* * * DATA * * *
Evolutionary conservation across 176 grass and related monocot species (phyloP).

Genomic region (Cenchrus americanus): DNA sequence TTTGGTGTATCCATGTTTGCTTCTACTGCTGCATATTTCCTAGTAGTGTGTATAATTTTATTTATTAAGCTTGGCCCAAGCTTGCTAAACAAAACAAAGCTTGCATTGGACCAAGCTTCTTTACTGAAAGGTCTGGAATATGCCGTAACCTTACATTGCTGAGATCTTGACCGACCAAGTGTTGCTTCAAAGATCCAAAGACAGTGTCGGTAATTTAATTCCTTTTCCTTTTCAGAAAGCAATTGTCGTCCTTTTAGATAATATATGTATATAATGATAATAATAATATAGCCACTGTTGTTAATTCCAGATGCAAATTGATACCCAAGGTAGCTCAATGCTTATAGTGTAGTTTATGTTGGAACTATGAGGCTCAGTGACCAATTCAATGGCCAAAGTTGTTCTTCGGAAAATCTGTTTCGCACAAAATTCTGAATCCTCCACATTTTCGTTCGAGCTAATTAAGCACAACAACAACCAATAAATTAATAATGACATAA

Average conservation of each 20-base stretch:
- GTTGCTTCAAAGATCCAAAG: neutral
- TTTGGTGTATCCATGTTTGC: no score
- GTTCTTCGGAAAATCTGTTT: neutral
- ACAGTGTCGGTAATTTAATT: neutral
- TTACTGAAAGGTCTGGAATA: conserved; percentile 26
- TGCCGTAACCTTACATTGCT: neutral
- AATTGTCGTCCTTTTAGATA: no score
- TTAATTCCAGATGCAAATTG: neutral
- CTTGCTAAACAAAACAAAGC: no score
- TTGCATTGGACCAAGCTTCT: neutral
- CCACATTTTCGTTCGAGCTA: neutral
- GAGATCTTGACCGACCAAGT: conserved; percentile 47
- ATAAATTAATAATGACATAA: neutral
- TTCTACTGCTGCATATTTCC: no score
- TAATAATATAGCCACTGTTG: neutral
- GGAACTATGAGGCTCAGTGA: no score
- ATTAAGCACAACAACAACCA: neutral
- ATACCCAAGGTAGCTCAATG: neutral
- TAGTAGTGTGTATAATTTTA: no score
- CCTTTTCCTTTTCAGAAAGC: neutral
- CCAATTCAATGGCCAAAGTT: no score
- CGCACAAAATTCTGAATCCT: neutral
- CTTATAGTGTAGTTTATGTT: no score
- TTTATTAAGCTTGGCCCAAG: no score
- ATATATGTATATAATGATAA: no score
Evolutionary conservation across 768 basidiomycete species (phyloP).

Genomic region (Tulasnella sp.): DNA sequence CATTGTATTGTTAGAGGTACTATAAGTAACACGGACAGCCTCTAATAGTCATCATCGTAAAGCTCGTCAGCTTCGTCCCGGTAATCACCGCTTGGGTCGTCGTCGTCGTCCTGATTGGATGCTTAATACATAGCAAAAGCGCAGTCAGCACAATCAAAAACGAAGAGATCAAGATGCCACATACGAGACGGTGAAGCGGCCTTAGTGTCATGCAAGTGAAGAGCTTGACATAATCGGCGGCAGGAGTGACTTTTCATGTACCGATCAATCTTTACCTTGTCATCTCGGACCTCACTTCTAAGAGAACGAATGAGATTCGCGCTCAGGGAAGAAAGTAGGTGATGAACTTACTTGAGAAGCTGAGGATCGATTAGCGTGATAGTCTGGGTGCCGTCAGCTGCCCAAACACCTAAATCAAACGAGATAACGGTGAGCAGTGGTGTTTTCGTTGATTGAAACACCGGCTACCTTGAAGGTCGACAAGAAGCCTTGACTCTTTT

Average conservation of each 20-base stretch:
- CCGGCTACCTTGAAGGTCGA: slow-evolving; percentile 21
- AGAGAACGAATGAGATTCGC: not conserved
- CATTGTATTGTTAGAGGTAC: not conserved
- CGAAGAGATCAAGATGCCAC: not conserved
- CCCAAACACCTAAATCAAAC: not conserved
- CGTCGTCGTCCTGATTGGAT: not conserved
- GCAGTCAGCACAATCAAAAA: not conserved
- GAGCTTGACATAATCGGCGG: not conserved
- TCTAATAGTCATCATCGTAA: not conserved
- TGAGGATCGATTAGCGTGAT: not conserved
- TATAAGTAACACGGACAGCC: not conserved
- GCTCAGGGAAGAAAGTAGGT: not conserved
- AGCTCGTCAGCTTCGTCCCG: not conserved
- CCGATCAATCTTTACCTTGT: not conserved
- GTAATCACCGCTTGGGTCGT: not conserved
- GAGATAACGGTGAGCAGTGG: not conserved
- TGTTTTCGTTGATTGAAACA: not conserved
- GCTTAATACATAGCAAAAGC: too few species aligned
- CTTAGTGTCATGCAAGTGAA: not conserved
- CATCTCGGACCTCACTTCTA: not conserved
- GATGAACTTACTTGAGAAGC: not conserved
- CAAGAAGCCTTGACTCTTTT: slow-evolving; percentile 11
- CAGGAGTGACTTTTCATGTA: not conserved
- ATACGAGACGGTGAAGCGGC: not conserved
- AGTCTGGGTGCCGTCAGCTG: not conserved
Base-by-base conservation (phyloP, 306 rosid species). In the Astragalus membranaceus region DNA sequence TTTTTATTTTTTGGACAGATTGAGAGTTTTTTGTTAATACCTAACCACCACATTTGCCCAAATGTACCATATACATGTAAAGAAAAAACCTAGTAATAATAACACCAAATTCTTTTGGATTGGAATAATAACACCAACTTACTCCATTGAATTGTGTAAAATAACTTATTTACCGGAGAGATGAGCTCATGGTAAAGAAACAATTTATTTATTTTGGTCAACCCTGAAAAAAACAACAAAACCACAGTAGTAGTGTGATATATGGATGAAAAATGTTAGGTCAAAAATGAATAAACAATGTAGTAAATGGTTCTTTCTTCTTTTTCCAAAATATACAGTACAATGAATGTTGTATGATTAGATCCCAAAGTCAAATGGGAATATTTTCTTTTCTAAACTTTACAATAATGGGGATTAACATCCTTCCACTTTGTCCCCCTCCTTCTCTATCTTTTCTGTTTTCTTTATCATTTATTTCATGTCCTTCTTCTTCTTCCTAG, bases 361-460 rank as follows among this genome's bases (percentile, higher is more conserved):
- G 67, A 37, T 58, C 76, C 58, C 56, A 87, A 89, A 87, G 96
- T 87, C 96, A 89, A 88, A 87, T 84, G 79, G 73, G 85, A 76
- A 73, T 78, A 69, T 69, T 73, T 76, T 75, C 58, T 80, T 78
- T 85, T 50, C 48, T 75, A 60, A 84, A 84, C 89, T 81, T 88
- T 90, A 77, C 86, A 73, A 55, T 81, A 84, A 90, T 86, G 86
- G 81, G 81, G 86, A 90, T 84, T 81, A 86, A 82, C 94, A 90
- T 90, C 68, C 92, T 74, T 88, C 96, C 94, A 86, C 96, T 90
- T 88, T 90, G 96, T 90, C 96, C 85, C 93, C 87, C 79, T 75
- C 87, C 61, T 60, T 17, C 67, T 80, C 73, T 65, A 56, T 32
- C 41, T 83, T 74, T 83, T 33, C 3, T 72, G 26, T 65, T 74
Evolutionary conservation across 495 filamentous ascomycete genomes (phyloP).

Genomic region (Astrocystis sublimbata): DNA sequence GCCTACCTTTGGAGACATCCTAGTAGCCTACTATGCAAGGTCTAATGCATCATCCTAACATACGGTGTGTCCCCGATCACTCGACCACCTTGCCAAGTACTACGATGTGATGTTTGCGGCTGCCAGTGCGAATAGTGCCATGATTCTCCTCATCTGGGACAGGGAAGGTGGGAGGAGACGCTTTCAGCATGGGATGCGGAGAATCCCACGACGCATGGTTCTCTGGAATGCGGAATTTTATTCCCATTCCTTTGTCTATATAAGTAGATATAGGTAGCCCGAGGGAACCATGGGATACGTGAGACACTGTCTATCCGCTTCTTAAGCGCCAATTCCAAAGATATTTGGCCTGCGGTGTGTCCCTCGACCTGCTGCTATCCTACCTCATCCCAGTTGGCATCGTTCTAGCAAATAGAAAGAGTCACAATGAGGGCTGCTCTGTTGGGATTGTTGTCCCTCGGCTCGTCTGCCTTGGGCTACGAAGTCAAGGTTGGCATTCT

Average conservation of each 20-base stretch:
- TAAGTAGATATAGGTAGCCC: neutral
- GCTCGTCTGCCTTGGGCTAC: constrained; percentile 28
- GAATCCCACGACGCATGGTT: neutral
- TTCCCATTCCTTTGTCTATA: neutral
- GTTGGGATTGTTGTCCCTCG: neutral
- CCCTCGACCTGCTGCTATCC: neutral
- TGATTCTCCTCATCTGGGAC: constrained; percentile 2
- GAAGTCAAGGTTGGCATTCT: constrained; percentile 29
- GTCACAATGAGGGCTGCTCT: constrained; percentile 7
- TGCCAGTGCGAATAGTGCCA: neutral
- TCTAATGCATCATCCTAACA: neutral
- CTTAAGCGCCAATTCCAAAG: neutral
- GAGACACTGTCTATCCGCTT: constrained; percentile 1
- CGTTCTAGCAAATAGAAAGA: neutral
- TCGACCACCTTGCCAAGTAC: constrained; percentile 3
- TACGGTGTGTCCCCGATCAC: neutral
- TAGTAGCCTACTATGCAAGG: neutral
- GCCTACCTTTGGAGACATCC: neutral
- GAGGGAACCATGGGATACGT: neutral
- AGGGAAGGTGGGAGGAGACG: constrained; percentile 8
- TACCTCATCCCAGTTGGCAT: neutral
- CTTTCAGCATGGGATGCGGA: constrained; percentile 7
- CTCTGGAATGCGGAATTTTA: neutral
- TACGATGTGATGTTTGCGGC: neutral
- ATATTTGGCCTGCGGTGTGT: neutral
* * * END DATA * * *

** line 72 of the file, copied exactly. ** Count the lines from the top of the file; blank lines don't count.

- GCTCGTCTGCCTTGGGCTAC: constrained; percentile 28